[key, Till all my honey were turn’d into gall, Me in the ear, when Turfe had gi’n me his And I could sit in the seat no longer : By the same token to bring Mrs. Awdres, Oh the legs of a lackey now, or a footman, As sent for thither; and to say, John Clay Who's the surbater of a clerk-current, Is found, which is indeed to get the wench And the confounder of his trestles dormant ! Forth for my master, who is to be married But who have we here, just in the nick ? When she comes there: the chanon has bs Hil. I'ın neither nick, nor in the nick:
Ready, and all there, to dispatch the matter. You lie, sir Metaphor.
Tub. Now, on my life, this is the chanon's Met. Lie? how?
plot! Hil. Lie so, sir. (He strikes up his heels. Miles, I have heard all thy discourse to Mlet. I lie not yet i my throat.
Wilt thou be true, and I'll reward thee well, Tiil. Thou ly’st o' the ground.
To make me happy in my mistress :Awdrer Dost thou know me ?
Met. Your worship shall dispose of Me Met. Yes, I did know you too late.
[head Hil. What is my name, then?
Thro' all his parts, e'én from the sole o' the Met. Basket.
To the crown o' the foot, to manage of your Hil, Basket? what?
service. Met. Basket, the great
Tub. Then do thy message to the mistress Mil. The great what?
Tell her thy token, bring the money hither, Alet. Lubber
And likewise take young Awdrey to tby I should say, lover, of the 'squire his master.
charge : Hil. Great is my patience, to forbear Which done, here, Metaphor, we will attend thee thus,
And intercept thee. And for thy reward Thou scrape-hill, scoundrel, and thou scum You two shall share the money, I the maid: of nian ;
If any take offence, I'll make all good. Uncivil, orange-tawny-coated clerk :
Met. But shall I have half the money, Thou cam’st but half a thing into the world,
sir, in faith?
Tub. I, on my 'squireship shalt thou ; With Mrs. Awdrey: 'pray you, use her well, and my land.
As a gentlewoman should be us’d. For my Alet. Then, if I make not, sir, the clean
pari, liest 'scuse
I do incline a little to the serving-man; To get her hither, and be then as careful We have been of a coat-I had one like To keep her for you, as 'twere for myself,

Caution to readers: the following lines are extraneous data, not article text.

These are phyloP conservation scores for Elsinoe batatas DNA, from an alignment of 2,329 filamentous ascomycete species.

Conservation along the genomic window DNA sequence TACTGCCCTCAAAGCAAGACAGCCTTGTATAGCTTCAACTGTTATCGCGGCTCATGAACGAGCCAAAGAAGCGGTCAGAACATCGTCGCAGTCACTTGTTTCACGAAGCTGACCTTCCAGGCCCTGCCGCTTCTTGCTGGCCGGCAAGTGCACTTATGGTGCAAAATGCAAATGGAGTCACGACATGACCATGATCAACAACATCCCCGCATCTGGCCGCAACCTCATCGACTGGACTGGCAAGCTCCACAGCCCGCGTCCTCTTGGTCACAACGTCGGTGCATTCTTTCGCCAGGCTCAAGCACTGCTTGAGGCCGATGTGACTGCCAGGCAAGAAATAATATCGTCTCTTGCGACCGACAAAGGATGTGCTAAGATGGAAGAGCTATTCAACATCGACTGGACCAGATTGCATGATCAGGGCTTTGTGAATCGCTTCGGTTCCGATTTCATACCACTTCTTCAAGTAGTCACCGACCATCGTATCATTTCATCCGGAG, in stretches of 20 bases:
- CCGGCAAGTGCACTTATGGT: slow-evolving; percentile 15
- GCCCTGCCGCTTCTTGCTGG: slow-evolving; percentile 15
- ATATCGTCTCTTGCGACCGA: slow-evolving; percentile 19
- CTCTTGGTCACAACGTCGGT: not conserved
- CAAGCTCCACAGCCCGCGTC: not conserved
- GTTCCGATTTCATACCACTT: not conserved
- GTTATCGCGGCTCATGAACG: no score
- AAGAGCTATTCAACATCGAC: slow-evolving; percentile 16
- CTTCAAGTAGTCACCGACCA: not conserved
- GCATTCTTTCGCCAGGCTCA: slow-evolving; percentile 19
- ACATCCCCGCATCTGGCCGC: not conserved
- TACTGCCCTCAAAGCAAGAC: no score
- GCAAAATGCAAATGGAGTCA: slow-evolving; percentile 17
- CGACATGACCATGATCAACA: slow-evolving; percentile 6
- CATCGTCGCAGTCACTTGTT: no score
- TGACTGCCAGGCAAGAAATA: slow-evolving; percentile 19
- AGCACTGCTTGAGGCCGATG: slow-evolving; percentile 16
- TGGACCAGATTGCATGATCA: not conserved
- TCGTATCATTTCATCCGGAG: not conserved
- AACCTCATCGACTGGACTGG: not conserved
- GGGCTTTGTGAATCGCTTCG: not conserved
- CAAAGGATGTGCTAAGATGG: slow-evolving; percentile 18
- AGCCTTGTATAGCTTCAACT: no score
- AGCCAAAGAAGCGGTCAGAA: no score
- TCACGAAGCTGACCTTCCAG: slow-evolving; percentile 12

yours; Down o' your knees, and pray that honest Till it did play me such a sleeveless errand, Miles
As I had nothing where to put mine arms in, May break his neck ere he get o'er two stiles. And then I tirew it off. 'Pray you go be
fore her, SCENE III.
Serving-man like, and see that your nose Tub, Hilts.
drop not. Tub. Make haste, then: we will wait As for example, you shall see me: mark, here thy return.
(hopes, How I go afore her : so do you. Sweet This luck unlook'd for bath reviv'd iny
Miles, Which were opprest with a dark melan- She for her own part, is a woman cares not choly:
What man can do unto her in the way In happy time we linger'd on the way, Of honesty and good manners. So farewell To niect these summons of a better sound, Fair Mrs. Awdrey: farewell Mr. Miles. Which are the essence of my soul's content. I have brought you thus far onward o' your Hil. This heartless fellow; shame to
[do! I must go back now to make clean the rooms, Stain of all liveries; what fear makes bim Where my good lady bas been. Pray you How sordid, wretched and unworthy things ;
stift. Betray his master's secrets, ope' the closet To bridegroom Clay; and bid him bear up Of his devices, force the foolish justice Met. Thank you, good Hannibal Puppy; Make way for your love, plotting of his
I shall fit
The leg of your commands with the strait Like him that digs a trap to catch another, Of dispatch presently. And falls into't himself !
Pup. Farewell, fine Metaphor. Tub. So would I have it;
Met. Come, gentle mistress, will you And hope 'twill prove a jest to twit the
please to walk ? justice with.
Avd. I love not to be led : I'd go alone. Hil. But that this poor white-liver'd rogue Met. Let not the mouse of my good should do'i ?
meaning, lady, And merely out of fear?
Be snap'd up in the trap of your suspicion, Tub. And hope of money, Hilts.
To lose the tail there, either of her truth, A valiant man will nibble at that bait.
Or swallow'd by the cat of misconstruction. Hil. Who, but a fool, will refuse money Awd. You are too finical for me; speak proffer'd ?
plain, sir. Tub. And sent by so good chance. Pray heaven he speed.
Tub, Awdrey, Hilts, Metaphor, Lady, PolSo much of brain in's pate, with pepper and
Ålartin. [To them. ] vinegar,
Tub. Welcome again, my Awdrey : welTo be serv'd in for sauce to a calf's-head.
come, love: Tub. Thou serv'd him rightly, Hilts.
You shall with me; in faith deny me not. Hil. I'll scal as much